Even so, there are some musicians that just seem as if they're from another world. Without trying to embark upon a myth-making exercise, speaking to Evan Dando – lead singer, songwriter and guitarist for The Lemonheads – is a remarkable and surreal experience because his relaxed demeanor sits in perfect contrast with the events and characters that surround him on a daily basis. Some of the biggest and/or most colorful celebrities in the world number among Dando's friends (ask Dinosaur Jr. drummer and Lemonheads alumnus  Emerson “Murph” Murphy about his tenure in the latter band, and he'll admonish you with stories of supermodels flocking to Dando en masse backstage after concerts) and, as a result, appear in many of the stories that the singer tells in addition to appearing on many of his albums – both solo and with The Lemonheads. For other people in the music industry, such a who's who list of talent like the one which tends to appear in a conversation with Dando would come off as self-serving name dropping but, in this context, they're nothing more than genuine friends and/or people goodly enough to contribute a performance to this track or that endeavour upon the singer's request. It sounds funny to say it, but when you hang out with legends as Dando does, any story you might tell tends to sound fantastic whether it is genuinely so or not.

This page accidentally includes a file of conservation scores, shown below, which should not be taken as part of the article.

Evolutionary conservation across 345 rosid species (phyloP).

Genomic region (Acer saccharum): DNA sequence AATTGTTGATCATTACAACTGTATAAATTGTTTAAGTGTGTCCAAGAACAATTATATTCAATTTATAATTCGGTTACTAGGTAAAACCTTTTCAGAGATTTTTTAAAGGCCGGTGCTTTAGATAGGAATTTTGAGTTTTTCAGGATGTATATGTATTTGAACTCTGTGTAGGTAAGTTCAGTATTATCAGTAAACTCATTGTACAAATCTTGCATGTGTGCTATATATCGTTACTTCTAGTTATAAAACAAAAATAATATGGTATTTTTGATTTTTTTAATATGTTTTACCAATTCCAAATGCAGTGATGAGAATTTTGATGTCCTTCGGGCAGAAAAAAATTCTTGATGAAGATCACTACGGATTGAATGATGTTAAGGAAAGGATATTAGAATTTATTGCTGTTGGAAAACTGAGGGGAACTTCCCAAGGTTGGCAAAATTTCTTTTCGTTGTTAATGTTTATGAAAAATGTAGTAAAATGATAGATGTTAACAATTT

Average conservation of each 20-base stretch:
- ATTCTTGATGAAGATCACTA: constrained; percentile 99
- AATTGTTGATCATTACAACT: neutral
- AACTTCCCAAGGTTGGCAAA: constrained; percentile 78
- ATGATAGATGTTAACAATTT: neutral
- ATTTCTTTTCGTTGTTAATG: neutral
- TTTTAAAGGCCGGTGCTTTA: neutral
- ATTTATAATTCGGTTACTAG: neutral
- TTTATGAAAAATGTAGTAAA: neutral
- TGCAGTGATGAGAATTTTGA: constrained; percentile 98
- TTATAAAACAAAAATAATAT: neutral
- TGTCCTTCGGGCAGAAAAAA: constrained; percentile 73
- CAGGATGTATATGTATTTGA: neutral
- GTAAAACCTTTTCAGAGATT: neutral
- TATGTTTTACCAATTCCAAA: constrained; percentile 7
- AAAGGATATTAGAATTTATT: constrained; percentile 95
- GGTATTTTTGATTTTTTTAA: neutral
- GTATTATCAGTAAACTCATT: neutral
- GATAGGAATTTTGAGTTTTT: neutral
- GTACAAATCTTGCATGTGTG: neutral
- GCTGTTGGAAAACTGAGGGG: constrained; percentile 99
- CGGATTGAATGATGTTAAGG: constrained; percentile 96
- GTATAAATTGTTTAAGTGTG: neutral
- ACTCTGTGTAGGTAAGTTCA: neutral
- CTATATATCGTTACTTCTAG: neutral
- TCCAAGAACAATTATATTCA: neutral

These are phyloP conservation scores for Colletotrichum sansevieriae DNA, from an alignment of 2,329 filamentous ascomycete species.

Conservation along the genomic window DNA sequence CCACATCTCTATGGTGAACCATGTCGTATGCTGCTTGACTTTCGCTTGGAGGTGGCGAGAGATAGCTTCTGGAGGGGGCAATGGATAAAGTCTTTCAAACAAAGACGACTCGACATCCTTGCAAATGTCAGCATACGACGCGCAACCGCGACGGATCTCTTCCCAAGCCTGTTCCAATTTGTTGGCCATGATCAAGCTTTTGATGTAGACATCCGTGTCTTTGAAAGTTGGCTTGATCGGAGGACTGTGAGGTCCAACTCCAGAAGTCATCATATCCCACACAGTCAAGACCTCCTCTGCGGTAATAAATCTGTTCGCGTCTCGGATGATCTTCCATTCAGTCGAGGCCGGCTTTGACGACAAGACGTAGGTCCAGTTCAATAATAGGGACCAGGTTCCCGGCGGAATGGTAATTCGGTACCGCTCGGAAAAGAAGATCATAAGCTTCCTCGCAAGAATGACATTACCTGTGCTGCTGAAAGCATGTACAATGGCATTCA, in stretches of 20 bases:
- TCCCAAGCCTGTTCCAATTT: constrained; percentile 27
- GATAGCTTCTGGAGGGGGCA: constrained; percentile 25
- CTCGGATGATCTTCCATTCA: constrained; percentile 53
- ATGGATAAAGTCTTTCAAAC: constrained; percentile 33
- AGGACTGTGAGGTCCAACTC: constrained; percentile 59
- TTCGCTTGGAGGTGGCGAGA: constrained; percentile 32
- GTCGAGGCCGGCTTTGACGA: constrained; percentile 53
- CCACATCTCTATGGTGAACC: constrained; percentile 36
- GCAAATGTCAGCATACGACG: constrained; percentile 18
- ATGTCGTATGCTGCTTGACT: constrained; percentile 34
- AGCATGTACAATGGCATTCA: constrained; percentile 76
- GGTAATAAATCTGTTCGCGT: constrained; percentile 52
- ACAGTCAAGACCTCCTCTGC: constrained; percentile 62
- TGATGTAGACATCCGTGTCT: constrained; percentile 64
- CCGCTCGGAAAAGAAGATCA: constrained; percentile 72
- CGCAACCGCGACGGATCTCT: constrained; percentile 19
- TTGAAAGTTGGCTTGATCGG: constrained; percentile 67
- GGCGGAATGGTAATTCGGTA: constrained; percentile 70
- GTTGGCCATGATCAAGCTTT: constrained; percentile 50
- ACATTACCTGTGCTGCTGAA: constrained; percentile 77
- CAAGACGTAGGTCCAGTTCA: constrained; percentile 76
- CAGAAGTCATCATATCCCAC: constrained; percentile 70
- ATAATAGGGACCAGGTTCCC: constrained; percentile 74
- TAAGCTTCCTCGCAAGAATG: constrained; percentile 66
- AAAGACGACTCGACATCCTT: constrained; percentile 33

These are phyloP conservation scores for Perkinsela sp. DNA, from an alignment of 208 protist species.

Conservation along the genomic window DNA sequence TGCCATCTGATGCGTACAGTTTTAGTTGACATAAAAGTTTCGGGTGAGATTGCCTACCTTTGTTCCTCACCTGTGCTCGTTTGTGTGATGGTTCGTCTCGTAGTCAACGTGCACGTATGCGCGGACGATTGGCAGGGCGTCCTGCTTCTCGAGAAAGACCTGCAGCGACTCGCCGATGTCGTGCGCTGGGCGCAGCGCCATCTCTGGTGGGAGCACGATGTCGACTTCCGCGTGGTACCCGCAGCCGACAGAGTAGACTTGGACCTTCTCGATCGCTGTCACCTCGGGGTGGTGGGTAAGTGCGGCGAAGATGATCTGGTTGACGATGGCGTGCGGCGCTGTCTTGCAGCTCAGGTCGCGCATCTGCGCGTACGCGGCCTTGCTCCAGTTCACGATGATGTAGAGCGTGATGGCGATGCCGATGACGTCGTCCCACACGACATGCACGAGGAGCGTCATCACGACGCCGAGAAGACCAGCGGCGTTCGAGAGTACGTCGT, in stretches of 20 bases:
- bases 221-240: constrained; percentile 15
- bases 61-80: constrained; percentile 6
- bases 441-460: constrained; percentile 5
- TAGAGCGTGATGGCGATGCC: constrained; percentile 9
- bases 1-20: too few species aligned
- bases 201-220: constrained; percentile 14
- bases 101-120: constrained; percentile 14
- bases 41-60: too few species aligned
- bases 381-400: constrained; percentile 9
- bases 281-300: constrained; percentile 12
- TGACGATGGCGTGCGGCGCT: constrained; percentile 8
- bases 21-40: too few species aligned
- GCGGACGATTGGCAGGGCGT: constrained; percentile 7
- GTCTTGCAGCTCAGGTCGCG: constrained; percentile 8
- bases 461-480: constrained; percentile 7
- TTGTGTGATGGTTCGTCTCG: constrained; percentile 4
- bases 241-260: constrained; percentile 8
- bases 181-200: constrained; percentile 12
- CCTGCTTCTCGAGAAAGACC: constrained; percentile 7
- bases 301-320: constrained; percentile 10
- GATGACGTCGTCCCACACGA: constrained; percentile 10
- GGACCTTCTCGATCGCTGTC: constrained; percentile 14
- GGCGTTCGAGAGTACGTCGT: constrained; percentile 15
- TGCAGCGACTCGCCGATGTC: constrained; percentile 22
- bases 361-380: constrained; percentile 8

In the case of The Lemonheads' newest work, Varshons, the stargazing begins very literally at the beginning. “The Lemonheads have always had a few covers in reserve to pull out during concerts and, of course, a couple have made it onto albums and things, but there was a little more to this than just that,” admits Dando as he begins outlining how Varshons came together. “Gibby Haynes [lead singer for the Butthole Surfers –ed] and I had been tossing the idea of working together on some kind of album for a while and when the idea for Varshons started to come together, he was the perfect fit in my mind. I've been really lucky to work with a lot of the people I've worked with over the years and Gibby is definitely one of those people. Growing up, the Butthole Surfers were sort of a special band for me and a lot of my friends; like you know how there are kids that used to freak out and follow the Grateful Dead? The Surfers were sort of a band like that – [laughing] they were the Grateful Dead for people that didn't like the Grateful Dead. Gibby had everything to do with what ultimately went on the album. He's a good friend of mine and has always had this gift for putting mix tapes together; he pulls songs from all over the place – stuff you might know as well as stuff you probably don't – and assembles these great little sets that are really impressive. After we decided to do a whole album of covers and Gibby got involved, there ended up only being a few that I picked out – the rest were all Gibby. He picked these songs and would show them to me, and then I'd decide how they could work.”